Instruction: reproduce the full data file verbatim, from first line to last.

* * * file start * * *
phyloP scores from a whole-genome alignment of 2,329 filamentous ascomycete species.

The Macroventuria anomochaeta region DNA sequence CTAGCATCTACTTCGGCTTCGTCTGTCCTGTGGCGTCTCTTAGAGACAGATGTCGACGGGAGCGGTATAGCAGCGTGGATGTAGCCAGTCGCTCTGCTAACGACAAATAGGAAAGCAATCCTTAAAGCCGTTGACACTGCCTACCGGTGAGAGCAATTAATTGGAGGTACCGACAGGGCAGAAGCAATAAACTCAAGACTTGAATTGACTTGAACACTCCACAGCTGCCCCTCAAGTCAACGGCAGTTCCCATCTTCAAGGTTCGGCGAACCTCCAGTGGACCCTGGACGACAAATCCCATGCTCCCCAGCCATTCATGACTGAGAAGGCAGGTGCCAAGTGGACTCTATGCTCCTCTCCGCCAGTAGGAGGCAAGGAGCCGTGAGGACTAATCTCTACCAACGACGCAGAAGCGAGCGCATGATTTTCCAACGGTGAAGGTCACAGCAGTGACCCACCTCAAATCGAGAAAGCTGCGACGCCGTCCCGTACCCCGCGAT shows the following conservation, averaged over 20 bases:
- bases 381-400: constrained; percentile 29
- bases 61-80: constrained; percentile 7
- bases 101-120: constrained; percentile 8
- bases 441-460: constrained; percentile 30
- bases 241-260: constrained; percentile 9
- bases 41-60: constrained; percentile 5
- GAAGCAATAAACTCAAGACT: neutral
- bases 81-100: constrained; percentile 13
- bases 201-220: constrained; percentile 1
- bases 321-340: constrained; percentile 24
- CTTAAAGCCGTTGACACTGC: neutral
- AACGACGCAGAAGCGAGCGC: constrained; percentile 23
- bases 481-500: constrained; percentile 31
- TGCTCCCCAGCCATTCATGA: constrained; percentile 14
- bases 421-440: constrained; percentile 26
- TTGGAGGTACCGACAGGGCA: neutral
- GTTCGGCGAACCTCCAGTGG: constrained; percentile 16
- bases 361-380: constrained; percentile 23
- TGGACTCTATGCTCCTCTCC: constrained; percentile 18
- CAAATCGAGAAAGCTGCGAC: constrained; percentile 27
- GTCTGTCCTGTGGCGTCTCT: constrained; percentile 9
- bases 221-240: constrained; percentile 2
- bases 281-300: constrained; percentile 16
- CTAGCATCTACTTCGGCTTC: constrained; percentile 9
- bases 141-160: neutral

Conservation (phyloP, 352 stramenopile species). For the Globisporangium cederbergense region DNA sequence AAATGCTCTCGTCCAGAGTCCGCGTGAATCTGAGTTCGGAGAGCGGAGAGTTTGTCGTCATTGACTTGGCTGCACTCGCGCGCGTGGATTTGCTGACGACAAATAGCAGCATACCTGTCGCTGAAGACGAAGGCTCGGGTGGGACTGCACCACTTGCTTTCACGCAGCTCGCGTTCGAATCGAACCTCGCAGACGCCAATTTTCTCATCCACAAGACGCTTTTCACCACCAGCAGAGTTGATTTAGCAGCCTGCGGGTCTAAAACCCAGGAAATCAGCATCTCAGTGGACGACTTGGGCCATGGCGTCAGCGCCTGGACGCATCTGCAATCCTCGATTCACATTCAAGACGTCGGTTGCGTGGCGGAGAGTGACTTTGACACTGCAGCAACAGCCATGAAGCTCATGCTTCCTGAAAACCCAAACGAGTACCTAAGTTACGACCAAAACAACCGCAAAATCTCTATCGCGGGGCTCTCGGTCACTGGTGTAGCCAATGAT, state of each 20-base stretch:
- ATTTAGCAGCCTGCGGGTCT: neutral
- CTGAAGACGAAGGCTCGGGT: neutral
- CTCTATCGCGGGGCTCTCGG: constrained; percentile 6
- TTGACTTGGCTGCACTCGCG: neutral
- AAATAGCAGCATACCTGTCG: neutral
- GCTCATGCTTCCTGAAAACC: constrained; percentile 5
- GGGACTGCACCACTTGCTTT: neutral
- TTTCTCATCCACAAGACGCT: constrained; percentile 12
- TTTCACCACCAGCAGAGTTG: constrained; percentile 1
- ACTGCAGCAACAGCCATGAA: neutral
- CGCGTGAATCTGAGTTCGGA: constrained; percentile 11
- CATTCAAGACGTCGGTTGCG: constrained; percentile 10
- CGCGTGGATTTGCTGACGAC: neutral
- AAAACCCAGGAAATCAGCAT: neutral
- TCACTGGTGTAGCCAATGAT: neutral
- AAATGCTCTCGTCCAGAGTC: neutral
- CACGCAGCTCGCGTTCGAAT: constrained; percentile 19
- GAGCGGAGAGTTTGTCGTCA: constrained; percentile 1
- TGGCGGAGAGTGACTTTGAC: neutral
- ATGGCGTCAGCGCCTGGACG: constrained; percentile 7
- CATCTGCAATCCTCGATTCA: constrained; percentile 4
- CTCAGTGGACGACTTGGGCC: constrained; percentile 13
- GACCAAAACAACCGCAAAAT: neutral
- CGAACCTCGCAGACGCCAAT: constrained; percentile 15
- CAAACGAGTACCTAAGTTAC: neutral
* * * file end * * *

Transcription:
phyloP scores from a whole-genome alignment of 2,329 filamentous ascomycete species.

The Macroventuria anomochaeta region DNA sequence CTAGCATCTACTTCGGCTTCGTCTGTCCTGTGGCGTCTCTTAGAGACAGATGTCGACGGGAGCGGTATAGCAGCGTGGATGTAGCCAGTCGCTCTGCTAACGACAAATAGGAAAGCAATCCTTAAAGCCGTTGACACTGCCTACCGGTGAGAGCAATTAATTGGAGGTACCGACAGGGCAGAAGCAATAAACTCAAGACTTGAATTGACTTGAACACTCCACAGCTGCCCCTCAAGTCAACGGCAGTTCCCATCTTCAAGGTTCGGCGAACCTCCAGTGGACCCTGGACGACAAATCCCATGCTCCCCAGCCATTCATGACTGAGAAGGCAGGTGCCAAGTGGACTCTATGCTCCTCTCCGCCAGTAGGAGGCAAGGAGCCGTGAGGACTAATCTCTACCAACGACGCAGAAGCGAGCGCATGATTTTCCAACGGTGAAGGTCACAGCAGTGACCCACCTCAAATCGAGAAAGCTGCGACGCCGTCCCGTACCCCGCGAT shows the following conservation, averaged over 20 bases:
- bases 381-400: constrained; percentile 29
- bases 61-80: constrained; percentile 7
- bases 101-120: constrained; percentile 8
- bases 441-460: constrained; percentile 30
- bases 241-260: constrained; percentile 9
- bases 41-60: constrained; percentile 5
- GAAGCAATAAACTCAAGACT: neutral
- bases 81-100: constrained; percentile 13
- bases 201-220: constrained; percentile 1
- bases 321-340: constrained; percentile 24
- CTTAAAGCCGTTGACACTGC: neutral
- AACGACGCAGAAGCGAGCGC: constrained; percentile 23
- bases 481-500: constrained; percentile 31
- TGCTCCCCAGCCATTCATGA: constrained; percentile 14
- bases 421-440: constrained; percentile 26
- TTGGAGGTACCGACAGGGCA: neutral
- GTTCGGCGAACCTCCAGTGG: constrained; percentile 16
- bases 361-380: constrained; percentile 23
- TGGACTCTATGCTCCTCTCC: constrained; percentile 18
- CAAATCGAGAAAGCTGCGAC: constrained; percentile 27
- GTCTGTCCTGTGGCGTCTCT: constrained; percentile 9
- bases 221-240: constrained; percentile 2
- bases 281-300: constrained; percentile 16
- CTAGCATCTACTTCGGCTTC: constrained; percentile 9
- bases 141-160: neutral

Conservation (phyloP, 352 stramenopile species). For the Globisporangium cederbergense region DNA sequence AAATGCTCTCGTCCAGAGTCCGCGTGAATCTGAGTTCGGAGAGCGGAGAGTTTGTCGTCATTGACTTGGCTGCACTCGCGCGCGTGGATTTGCTGACGACAAATAGCAGCATACCTGTCGCTGAAGACGAAGGCTCGGGTGGGACTGCACCACTTGCTTTCACGCAGCTCGCGTTCGAATCGAACCTCGCAGACGCCAATTTTCTCATCCACAAGACGCTTTTCACCACCAGCAGAGTTGATTTAGCAGCCTGCGGGTCTAAAACCCAGGAAATCAGCATCTCAGTGGACGACTTGGGCCATGGCGTCAGCGCCTGGACGCATCTGCAATCCTCGATTCACATTCAAGACGTCGGTTGCGTGGCGGAGAGTGACTTTGACACTGCAGCAACAGCCATGAAGCTCATGCTTCCTGAAAACCCAAACGAGTACCTAAGTTACGACCAAAACAACCGCAAAATCTCTATCGCGGGGCTCTCGGTCACTGGTGTAGCCAATGAT, state of each 20-base stretch:
- ATTTAGCAGCCTGCGGGTCT: neutral
- CTGAAGACGAAGGCTCGGGT: neutral
- CTCTATCGCGGGGCTCTCGG: constrained; percentile 6
- TTGACTTGGCTGCACTCGCG: neutral
- AAATAGCAGCATACCTGTCG: neutral
- GCTCATGCTTCCTGAAAACC: constrained; percentile 5
- GGGACTGCACCACTTGCTTT: neutral
- TTTCTCATCCACAAGACGCT: constrained; percentile 12
- TTTCACCACCAGCAGAGTTG: constrained; percentile 1
- ACTGCAGCAACAGCCATGAA: neutral
- CGCGTGAATCTGAGTTCGGA: constrained; percentile 11
- CATTCAAGACGTCGGTTGCG: constrained; percentile 10
- CGCGTGGATTTGCTGACGAC: neutral
- AAAACCCAGGAAATCAGCAT: neutral
- TCACTGGTGTAGCCAATGAT: neutral
- AAATGCTCTCGTCCAGAGTC: neutral
- CACGCAGCTCGCGTTCGAAT: constrained; percentile 19
- GAGCGGAGAGTTTGTCGTCA: constrained; percentile 1
- TGGCGGAGAGTGACTTTGAC: neutral
- ATGGCGTCAGCGCCTGGACG: constrained; percentile 7
- CATCTGCAATCCTCGATTCA: constrained; percentile 4
- CTCAGTGGACGACTTGGGCC: constrained; percentile 13
- GACCAAAACAACCGCAAAAT: neutral
- CGAACCTCGCAGACGCCAAT: constrained; percentile 15
- CAAACGAGTACCTAAGTTAC: neutral